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Report: Education Leaders, Staff Want more Individualization

The education and research sector is facing the same challenges as every other industry in personalizing the experiences of its customers and employees. Four in five education leaders report that their users want more individualization, as do their staff members, but 73 percent consider meeting that demand a "growing challenge."

In fact, only seven percent would give an A to their organization's ability to individualize customer experiences; 57 percent said they'd rate their ability at a C or worse. Only 10 percent would score their ability to individualize the employee experience as an A; 37 percent would rank it as a C or lower.

These findings surfaced in a survey among 300 C-level executives in North America in 10 industries by Oracle, a company invested in industry and the public sector moving to the cloud. (The sample size resulted in a margin of error of ±5.62 percent at a 95 percent confidence level.) The results are being released during the company's human capital management conference taking place this week in Chicago.

Among the education respondents, nearly all (97 percent) said they believe there's an important link between cloud-based IT services and their organizations' ability to deliver individualized employee and customer experiences — what Oracle classifies as the "age of the individual," or "Era I." This concept relates to tailoring of products, content and services. Education was more likely than any other segment to say this kind of individualization was its top priority.

The three most compelling opportunities missed for customer-oriented individualization was on-demand order fulfillment (referenced by 83 percent of respondents), intuitive online experiences (mentioned by 73 percent) and individualized content and promotions (chosen by 70 percent). On the employee side, the biggest missed opportunity was data analytics and industry-specific applications (both selected by 80 percent), self-service options from the user's device of choice (picked by 67 percent) and advanced collaboration (referenced by 60 percent).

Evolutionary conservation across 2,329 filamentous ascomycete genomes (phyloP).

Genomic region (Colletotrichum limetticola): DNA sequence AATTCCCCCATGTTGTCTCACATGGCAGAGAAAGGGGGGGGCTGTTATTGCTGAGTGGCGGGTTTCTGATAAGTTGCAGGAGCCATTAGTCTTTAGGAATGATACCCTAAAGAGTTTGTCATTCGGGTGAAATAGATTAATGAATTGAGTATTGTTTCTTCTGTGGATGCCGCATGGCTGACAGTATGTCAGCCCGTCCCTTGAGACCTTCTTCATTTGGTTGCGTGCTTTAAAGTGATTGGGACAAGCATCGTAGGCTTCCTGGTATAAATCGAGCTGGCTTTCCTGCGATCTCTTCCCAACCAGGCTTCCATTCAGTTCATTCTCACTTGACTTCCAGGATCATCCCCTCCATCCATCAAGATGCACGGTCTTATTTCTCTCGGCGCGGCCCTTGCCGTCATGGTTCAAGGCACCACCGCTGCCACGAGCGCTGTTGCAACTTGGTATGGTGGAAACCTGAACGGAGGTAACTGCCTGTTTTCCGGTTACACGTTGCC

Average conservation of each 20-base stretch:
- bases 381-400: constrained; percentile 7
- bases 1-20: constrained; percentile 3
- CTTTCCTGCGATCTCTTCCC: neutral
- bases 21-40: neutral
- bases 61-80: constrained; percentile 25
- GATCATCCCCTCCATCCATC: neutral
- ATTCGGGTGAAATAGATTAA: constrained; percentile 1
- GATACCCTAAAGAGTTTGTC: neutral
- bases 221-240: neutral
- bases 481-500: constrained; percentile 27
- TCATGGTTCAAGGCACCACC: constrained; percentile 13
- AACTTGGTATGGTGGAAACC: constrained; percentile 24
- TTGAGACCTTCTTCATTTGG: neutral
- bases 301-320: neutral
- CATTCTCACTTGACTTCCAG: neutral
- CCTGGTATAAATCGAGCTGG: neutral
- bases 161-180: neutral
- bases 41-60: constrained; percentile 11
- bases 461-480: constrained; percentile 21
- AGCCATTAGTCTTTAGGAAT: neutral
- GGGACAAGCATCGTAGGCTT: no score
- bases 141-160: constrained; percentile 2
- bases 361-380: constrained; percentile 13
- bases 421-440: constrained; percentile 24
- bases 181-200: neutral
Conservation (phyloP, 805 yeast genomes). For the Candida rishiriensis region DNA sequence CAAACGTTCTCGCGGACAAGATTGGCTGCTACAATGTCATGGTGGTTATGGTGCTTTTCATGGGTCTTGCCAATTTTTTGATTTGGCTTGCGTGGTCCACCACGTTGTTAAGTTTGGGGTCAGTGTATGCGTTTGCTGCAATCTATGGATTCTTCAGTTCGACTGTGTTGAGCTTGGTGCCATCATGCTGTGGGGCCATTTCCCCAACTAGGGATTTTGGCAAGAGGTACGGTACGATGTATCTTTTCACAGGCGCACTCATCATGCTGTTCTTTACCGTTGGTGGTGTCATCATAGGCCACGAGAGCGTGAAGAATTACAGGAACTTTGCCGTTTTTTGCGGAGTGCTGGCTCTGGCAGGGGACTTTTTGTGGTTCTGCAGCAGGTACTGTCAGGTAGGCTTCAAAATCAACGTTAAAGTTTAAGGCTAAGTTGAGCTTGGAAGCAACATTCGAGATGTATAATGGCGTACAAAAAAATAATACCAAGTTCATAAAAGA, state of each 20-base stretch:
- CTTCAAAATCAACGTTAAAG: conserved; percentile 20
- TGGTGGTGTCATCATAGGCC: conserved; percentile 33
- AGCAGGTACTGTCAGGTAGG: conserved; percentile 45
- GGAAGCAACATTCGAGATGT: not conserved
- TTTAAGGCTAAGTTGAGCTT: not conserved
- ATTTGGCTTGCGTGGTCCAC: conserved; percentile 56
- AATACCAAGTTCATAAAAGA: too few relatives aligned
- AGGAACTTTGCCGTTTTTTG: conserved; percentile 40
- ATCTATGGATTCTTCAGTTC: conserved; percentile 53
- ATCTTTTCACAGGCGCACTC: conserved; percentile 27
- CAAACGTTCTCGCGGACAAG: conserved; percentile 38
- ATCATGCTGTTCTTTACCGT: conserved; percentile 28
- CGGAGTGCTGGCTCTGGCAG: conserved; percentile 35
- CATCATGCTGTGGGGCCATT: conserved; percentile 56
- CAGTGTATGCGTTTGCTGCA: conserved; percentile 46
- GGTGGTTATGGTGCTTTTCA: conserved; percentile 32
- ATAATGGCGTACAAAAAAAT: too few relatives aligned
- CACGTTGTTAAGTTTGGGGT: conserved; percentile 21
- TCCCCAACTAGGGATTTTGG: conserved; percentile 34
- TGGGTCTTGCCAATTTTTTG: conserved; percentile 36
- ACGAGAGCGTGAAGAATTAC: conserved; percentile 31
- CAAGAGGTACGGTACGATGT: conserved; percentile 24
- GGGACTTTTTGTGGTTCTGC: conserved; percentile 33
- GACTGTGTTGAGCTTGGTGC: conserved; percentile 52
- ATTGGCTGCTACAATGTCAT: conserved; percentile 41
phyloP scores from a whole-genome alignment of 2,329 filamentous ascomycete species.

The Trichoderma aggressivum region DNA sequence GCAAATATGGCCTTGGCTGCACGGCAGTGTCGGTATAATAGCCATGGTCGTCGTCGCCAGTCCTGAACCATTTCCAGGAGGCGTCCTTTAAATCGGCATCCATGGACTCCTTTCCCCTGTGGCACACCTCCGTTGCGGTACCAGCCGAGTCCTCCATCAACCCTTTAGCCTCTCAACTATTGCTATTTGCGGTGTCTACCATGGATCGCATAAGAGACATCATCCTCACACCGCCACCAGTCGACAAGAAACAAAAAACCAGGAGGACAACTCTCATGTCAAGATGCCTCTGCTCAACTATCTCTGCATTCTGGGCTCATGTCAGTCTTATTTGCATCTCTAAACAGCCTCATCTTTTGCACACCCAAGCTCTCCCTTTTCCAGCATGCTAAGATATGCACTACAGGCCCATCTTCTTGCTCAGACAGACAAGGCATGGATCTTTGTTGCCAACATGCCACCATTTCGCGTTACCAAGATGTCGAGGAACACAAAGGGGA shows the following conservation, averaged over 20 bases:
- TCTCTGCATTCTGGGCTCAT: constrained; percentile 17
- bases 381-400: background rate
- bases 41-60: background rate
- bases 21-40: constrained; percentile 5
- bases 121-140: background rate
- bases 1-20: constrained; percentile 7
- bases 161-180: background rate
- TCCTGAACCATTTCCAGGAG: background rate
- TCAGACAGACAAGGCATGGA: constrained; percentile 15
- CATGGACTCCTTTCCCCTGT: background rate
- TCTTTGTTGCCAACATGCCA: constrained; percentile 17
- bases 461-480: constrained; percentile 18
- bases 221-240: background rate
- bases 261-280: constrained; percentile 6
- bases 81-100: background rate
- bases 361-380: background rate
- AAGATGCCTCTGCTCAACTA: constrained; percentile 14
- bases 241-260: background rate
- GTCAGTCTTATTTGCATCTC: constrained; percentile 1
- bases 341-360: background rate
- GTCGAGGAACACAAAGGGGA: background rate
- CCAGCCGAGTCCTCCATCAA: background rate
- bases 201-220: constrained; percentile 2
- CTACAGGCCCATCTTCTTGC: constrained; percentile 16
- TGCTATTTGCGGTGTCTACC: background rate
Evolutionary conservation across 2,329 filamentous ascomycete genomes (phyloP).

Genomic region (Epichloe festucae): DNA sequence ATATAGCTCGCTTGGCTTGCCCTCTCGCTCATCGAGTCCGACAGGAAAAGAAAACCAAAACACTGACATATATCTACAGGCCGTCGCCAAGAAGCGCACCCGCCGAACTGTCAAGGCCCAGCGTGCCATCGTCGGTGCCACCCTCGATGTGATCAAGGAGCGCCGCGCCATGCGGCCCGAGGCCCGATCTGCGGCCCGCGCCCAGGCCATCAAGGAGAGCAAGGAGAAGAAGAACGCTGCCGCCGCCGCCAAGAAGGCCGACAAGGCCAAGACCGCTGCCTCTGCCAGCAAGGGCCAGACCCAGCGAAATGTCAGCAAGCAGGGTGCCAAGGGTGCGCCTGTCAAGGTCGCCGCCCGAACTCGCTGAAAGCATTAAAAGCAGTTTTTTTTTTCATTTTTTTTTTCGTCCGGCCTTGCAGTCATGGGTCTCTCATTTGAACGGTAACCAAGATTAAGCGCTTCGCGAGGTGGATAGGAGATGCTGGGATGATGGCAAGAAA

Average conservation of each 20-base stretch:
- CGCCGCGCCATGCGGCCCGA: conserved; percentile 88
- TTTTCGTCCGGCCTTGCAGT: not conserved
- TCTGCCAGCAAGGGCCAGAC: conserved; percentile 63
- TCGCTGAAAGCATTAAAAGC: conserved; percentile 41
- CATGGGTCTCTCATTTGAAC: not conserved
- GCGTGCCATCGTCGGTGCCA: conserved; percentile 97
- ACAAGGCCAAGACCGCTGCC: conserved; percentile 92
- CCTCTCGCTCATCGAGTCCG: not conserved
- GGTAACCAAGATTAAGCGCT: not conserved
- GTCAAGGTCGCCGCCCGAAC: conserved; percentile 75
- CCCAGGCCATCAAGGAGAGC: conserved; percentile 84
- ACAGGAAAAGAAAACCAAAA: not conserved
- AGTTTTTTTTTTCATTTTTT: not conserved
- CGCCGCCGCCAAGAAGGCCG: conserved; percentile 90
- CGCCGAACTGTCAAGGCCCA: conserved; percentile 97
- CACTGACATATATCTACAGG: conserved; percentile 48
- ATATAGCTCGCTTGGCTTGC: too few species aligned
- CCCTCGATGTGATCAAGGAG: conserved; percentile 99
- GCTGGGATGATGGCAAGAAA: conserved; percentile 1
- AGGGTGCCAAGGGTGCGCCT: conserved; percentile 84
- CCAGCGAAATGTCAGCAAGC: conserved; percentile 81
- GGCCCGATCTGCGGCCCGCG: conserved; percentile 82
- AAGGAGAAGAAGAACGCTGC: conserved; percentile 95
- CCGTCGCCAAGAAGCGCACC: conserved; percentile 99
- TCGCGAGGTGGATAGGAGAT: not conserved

The education segment said that the "greatest opportunity" for taking advantage of individualized services, content and products lay with establishing mobile apps to provide students, faculty and staff with quick access to important functions and simple navigation to improve productivity and communication, a need highlighted by 63 percent of respondents. Half of respondents selected the use of predictive and prescriptive analytics to personalize service throughout the student lifecycle, from recruitment through alumni development. That was followed by the use of social media for communications, questions and support, chosen by 47 percent. Fourth on the list, at 40 percent, was incorporation of online support portals to give students 24/7 access to information to ensure every question or issue is answered in a timely fashion.

The main obstacles to achieving individualization is budget or cost constraints, mentioned by 63 percent or respondents, followed by security concerns (47 percent) and the inability for faculty and staff to identify trends and access the timely information needed to maximize student success and boost retention (40 percent).

"The digital age has brought us to a point where we now expect the ability to make real-time decisions, transact and customize options at the tap of the screen. In the new service-driven economy, innovative enterprises must focus on two things: taking care of their customers and taking care of their employees," said Bob Weiler, an executive vice president over Oracle's global business units, in a press release. "Our study reveals that organizations are unprepared to manage the need for personalization in Era I. But those seeking a competitive advantage stand to gain tremendously. Those that invest in their customers and employees will reap the benefits now and into the future."

The report, "The Era I Enterprise: 'Ready for Anything," is available on the Oracle Web site.

About the Author

Dian Schaffhauser is a former senior contributing editor for 1105 Media's education publications THE Journal, Campus Technology and Spaces4Learning.

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